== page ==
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Usability testing

One-on-one usability testing sessions work best when the participant uses your website or document to find and understand information.

Usability testing is the best technique when people have to find information before understanding it.

When to test

You can conduct usability testing at any time that you have a draft. After you make changes based on the first round of usability testing, you can conduct a second round to see if your changes solved the problems you found without introducing new problems.

Who to test with

You need to find three people to test your website or document.

Identify who your intended readers are. For example, individuals searching for medical information; taxpayers and tax professionals looking for forms; travelers wanting a passport.

Develop simple criteria and find three people who match them. For example, for travelers, the criteria might be: Adult U.S. citizens who haven’t applied for or renewed a passport lately. The criteria don’t need to be complicated.

Using your network of colleagues, friends, and family, find three people who, more or less, meet the criteria and will give you an hour of their time. Don’t use members of your own team, but employees from a different team down the hall may be fine.

You’re not required to get any special permission to do a usability test with only three people. Set aside a morning to conduct your test, and give each of the volunteers an appointment, one hour apart from each other.

Session overview

A typical usability test session lasts about one hour with these parts:

Introduction

You make the participant comfortable, explain what will happen, and ask a few questions about the person to understand their relevant experience.

Scenarios

You give the participant very short stories suggesting they have a need for specific information and then you watch and listen as they find that information and tell you what they understand from what they found. An example of a scenario for the FAA web site might be:

You have a private pilot’s license and you just moved to a new city. Find out if you need to tell FAA about your new address. If you do, find out how to do that.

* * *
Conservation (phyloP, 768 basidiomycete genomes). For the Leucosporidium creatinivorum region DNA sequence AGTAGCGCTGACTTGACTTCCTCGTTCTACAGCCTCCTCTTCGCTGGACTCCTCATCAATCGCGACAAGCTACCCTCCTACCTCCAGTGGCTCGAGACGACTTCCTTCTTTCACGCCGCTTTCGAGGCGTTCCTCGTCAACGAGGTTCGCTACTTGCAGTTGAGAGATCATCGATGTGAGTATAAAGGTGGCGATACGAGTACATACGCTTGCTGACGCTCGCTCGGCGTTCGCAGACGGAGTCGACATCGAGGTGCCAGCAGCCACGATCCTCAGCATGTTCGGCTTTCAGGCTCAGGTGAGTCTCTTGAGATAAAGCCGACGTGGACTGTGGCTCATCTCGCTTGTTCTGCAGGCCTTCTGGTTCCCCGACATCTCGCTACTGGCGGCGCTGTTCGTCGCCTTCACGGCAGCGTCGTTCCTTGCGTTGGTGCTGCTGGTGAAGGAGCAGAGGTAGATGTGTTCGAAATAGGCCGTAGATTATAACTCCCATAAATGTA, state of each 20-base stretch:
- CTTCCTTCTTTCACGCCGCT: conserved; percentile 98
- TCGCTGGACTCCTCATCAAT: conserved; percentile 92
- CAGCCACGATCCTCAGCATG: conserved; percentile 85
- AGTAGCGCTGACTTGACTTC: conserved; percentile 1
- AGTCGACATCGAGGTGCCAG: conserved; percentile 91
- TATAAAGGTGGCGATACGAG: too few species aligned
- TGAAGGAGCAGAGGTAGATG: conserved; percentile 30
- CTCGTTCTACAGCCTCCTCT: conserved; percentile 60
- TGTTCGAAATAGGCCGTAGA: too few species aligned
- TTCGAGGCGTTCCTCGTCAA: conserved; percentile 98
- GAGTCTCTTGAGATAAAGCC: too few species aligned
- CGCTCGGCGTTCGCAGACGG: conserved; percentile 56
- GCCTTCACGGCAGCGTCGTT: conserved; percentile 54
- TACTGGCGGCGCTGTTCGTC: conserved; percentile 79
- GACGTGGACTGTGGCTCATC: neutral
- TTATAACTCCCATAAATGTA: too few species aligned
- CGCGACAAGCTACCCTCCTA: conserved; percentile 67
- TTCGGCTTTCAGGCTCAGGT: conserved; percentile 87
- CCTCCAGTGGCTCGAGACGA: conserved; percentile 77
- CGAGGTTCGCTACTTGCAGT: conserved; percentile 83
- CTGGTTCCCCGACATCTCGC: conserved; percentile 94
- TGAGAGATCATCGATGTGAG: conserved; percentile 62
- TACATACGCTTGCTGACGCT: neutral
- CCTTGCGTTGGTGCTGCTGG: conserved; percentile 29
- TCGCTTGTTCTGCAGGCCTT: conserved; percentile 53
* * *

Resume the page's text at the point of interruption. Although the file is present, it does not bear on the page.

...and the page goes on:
You can also ask participants for their own scenarios. What would they come to the document you are testing to find out? Then watch and listen as they look for and try to understand the information.

Typically, you ask people to “think aloud” as they work so you hear their words for what they are looking for and you hear how they understand what they find.

Debriefing

At the end, you can ask neutral questions about the experience and follow up about any specific words or phrases.

Testing variations

Variations on the one-on-one usability test:

  • Two people working together (co-discovery). Their discussion is an easy form of think aloud.
  • Several people working independently at the same time followed by a group discussion. This speeds up the time you spend in usability test sessions, but it only works if you have several usability test note-takers so you have someone watching and listening to each participant before you bring all the participants together for the discussion.
  • Comparative usability tests. You can include different versions of your document. Because you have a small number of people, it is best to have each person work with both versions. You have to alternate which version people start with. (See Controlled Comparative Studies)
  • Remote moderated usability testing. With web-based tools, you do not have to be in the same place as the participant. These tools allow you to draw participants from a wide geographic range without travel costs.
  • Remote unmoderated usability testing. You can have large numbers of people participate through remote testing tools. (For federal agencies, this may require clearance through OMB.)

Example

Usability testing from the National Cancer Institute

The information was good, but the title confused people.

A team at the National Cancer Institute tested a brochure on skin cancer prevention. They wanted to make sure that the information, title, and design images worked together well. One of the important messages was that even people with dark skin can get skin cancer. People understood the information in the brochure, but said that the title, “People of Color Get Skin Cancer, Too,” made them think it was only for African-Americans.

The team changed the title to “Anyone Can Get Skin Cancer” (along with some other changes from the usability test recommendations) and tested it again. This time, when people were asked who the information in the brochure was for, they correctly identified many different people. More importantly, they all said that the information was “for them,” too.

The team included both plain language experts and medical subject matter experts. This case study illustrates three points:

  • Plain language experts test their work.
  • Even a small change can make a big difference in the success of the project.
  • Retesting after you make a change is important. The second test may validate your decisions; it may also suggest additional changes.

Resources

Almost anyone can conduct a simple usability test and fix problems that you see users encounter. Use these resources to learn more.

Online

Several of these groups host local events and annual conferences.

Books

  • Barnum, Carol, Usability Testing Essentials: Ready, Set…Test!, Morgan-Kaufmann/Elsevier, 2011

  • Chisnell, Dana, and Rubin, Jeff. The Handbook of Usability Testing, 2nd edition, Wiley, May 2008.

  • Krug, Steve. Rocket Surgery Made Easy, New Riders, 2009.